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You have to set priorties; so beer first. Then taking into account the shop rate, whats the price of repairing the frame in comparison to having a new one fabricated. Restorations can sometimes be a money hole that you can't see the bottom of so, I think that you have to get a handle on a realistic (add30%) and comlplete cost of putting this Airstream on the road. I'm sure the frame is one of only many costs.
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Old 01-29-2010, 09:00 AM   #29
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Great choice, keep checking in with these folks they really keep you motivated. Good Luck, and have fun. Susan
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Old 01-29-2010, 10:40 AM   #30
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No experience on AS frames, but I once did a "patch up" welding job on a
1972 Triumph TR6 sports car. the rear suspension trailing arms were about to drop off the rusted frame!

My repairs held, but because I had just done a patch up, I was always uncomfortable as to the integrity of the rest of the frame and always regretted not doing teh job right and replacing the frame.

Unless some knowlegable person can assure you it isn't necessary, I'd be much more inclined to do it right and replace the whole frame or don't do it at all.

I think you would feel much better about it in the long run. Do it once and do it right as they say!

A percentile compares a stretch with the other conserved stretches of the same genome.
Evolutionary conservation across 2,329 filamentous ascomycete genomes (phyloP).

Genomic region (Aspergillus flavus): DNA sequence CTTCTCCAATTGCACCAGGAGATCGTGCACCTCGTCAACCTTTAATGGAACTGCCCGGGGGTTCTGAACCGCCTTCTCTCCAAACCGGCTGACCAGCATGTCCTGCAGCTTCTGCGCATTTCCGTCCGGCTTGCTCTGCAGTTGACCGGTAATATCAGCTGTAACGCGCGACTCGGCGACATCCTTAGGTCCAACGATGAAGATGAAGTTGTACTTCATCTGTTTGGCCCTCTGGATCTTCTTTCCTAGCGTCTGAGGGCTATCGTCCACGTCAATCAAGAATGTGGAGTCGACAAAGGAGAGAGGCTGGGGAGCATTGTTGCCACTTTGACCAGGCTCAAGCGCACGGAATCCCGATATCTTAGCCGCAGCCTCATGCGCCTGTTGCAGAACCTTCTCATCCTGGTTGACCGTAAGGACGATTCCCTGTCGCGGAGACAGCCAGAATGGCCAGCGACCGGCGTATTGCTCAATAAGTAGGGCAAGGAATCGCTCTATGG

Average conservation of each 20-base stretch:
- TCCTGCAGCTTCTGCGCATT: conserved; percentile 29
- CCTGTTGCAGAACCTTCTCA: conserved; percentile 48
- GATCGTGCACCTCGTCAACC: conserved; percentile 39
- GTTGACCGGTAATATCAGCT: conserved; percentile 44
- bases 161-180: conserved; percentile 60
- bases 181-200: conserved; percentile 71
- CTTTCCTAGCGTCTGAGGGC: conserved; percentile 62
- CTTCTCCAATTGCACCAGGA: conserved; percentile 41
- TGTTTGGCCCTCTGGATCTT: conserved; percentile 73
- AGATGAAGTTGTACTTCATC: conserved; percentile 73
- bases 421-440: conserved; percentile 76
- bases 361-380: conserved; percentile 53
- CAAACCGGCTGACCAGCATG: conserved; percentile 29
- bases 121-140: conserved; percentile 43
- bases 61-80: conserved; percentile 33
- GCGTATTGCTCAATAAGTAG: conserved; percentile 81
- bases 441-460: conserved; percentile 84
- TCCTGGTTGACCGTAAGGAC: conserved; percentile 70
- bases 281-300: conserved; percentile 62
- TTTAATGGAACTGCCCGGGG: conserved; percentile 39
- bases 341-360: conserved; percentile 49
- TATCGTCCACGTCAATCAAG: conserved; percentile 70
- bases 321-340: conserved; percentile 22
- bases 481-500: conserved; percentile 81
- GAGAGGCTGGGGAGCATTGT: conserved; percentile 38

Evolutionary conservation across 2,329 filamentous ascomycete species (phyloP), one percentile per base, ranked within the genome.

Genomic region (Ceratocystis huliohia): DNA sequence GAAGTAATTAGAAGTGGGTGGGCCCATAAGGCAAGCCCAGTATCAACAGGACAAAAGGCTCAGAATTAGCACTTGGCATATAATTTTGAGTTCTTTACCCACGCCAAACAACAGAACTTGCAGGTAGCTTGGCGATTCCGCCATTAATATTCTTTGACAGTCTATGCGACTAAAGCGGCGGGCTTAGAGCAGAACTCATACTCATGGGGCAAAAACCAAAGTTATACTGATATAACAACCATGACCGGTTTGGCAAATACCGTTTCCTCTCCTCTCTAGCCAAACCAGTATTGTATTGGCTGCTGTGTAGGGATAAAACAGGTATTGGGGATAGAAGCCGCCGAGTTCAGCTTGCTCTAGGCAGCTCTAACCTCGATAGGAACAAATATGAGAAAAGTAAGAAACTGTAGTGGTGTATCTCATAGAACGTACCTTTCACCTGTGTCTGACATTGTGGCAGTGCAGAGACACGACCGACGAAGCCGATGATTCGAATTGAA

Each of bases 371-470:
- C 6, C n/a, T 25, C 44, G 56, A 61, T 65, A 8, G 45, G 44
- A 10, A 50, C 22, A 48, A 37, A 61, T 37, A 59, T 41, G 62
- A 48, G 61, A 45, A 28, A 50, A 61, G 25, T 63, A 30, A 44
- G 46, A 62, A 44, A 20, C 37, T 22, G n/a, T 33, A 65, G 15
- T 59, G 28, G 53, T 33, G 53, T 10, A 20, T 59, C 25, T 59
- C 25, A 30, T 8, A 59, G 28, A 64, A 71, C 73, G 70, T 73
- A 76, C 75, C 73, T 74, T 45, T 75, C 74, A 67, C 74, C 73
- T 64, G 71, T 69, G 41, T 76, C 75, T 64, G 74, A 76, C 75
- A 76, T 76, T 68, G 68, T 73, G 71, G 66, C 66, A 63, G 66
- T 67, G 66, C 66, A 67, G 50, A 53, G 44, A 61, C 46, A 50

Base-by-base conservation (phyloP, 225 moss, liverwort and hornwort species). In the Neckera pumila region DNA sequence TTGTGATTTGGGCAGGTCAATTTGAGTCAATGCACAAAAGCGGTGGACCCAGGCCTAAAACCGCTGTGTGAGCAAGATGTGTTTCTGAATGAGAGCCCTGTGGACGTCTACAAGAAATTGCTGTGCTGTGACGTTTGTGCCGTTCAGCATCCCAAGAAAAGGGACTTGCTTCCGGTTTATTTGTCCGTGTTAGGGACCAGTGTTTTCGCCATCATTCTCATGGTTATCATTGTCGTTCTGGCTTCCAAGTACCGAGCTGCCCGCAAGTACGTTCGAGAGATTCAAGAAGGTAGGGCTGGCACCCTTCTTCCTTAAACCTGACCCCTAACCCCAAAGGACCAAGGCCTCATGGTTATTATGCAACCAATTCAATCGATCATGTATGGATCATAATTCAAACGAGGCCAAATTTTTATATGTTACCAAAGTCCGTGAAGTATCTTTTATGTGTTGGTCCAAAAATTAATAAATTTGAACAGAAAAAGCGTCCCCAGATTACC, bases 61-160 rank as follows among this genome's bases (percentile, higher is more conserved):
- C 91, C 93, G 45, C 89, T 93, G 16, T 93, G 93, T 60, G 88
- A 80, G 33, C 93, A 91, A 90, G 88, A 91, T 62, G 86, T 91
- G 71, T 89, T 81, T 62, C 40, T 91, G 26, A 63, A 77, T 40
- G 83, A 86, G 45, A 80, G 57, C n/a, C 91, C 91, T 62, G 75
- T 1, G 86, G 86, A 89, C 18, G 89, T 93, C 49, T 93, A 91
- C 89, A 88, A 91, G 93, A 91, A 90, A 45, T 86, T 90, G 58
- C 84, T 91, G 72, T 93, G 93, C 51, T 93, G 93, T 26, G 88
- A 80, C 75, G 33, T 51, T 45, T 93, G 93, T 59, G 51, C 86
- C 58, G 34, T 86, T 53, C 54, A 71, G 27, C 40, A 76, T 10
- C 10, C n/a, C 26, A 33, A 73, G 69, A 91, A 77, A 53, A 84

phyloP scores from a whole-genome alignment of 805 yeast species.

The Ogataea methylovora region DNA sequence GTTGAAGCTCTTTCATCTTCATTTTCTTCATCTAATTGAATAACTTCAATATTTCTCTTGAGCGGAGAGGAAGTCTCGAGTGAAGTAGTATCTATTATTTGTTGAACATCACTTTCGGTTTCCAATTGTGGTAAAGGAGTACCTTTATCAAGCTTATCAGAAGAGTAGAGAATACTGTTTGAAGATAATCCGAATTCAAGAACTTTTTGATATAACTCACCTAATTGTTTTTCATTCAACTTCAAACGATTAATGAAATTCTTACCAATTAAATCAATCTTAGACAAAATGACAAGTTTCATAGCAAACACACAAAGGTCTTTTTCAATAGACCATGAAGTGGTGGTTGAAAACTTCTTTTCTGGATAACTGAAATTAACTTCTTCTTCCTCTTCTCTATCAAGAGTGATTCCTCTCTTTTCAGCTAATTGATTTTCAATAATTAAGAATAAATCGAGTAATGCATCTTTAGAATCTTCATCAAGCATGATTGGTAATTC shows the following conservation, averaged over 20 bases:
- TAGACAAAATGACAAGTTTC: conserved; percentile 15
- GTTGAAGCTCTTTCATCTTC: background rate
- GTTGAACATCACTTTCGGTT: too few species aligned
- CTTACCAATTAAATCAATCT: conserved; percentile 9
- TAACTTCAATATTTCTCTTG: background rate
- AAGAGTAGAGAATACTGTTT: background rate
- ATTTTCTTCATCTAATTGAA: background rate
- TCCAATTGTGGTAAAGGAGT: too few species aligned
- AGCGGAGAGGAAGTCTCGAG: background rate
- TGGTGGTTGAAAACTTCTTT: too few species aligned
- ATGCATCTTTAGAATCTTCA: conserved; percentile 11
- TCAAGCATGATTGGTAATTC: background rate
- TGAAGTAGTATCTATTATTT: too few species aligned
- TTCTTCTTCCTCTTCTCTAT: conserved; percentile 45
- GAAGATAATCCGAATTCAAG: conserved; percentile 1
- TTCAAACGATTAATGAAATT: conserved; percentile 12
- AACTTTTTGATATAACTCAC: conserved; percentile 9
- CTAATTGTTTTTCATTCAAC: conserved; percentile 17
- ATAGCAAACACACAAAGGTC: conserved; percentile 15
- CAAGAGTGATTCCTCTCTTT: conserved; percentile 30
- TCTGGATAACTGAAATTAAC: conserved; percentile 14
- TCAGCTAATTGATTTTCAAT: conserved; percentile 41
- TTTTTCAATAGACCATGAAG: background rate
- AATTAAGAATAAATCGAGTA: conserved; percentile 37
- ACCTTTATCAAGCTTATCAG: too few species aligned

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Old 01-29-2010, 11:10 AM   #31
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Quote:
Originally Posted by Wingeezer View Post
No experience on AS frames, but I once did a "patch up" welding job on a
1972 Triumph TR6 sports car. the rear suspension trailing arms were about to drop off the rusted frame!

My repairs held, but because I had just done a patch up, I was always uncomfortable as to the integrity of the rest of the frame and always regretted not doing teh job right and replacing the frame.

Unless some knowlegable person can assure you it isn't necessary, I'd be much more inclined to do it right and replace the whole frame or don't do it at all.

I think you would feel much better about it in the long run. Do it once and do it right as they say!


Brian
Sounds like Mr. Hyde is in line to give this advice. From the photos it looks like the rear section well past the axle area is the only section that has corroded. Unless the rear underbelly section was the only area exposed and reported on.

For 2Vets sake we all hope that is the extent of it, and if so it is a fairly direct fix. This can be done (the right way) and be just like new.

Jumping from this repair to the decision to replace the whole frame is a huge differance in time an $. This is where the restoration thread starts to resemble a "War and Peace" size novel.

But this looks more like a short story with a happy ending from the information provided by 2Vets.
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Old 01-29-2010, 12:07 PM   #32
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From what I can see ,it looks as though main frame is good,and the cross members are rusted.I encountered that on my 63 GT,out came the torch,mig and new angle iron.2days later it met my needs. Dave
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Old 01-29-2010, 06:45 PM   #33
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The photos you see in the first post are of the really rusty main frame rails. The rear crossmember has some "issues" on the bottom, however the remainder of crossmembers & outriggers are generally in good condition.
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Old 01-29-2010, 08:35 PM   #34
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doctor punxsutawney phil sez...

Quote:
Originally Posted by 2vets View Post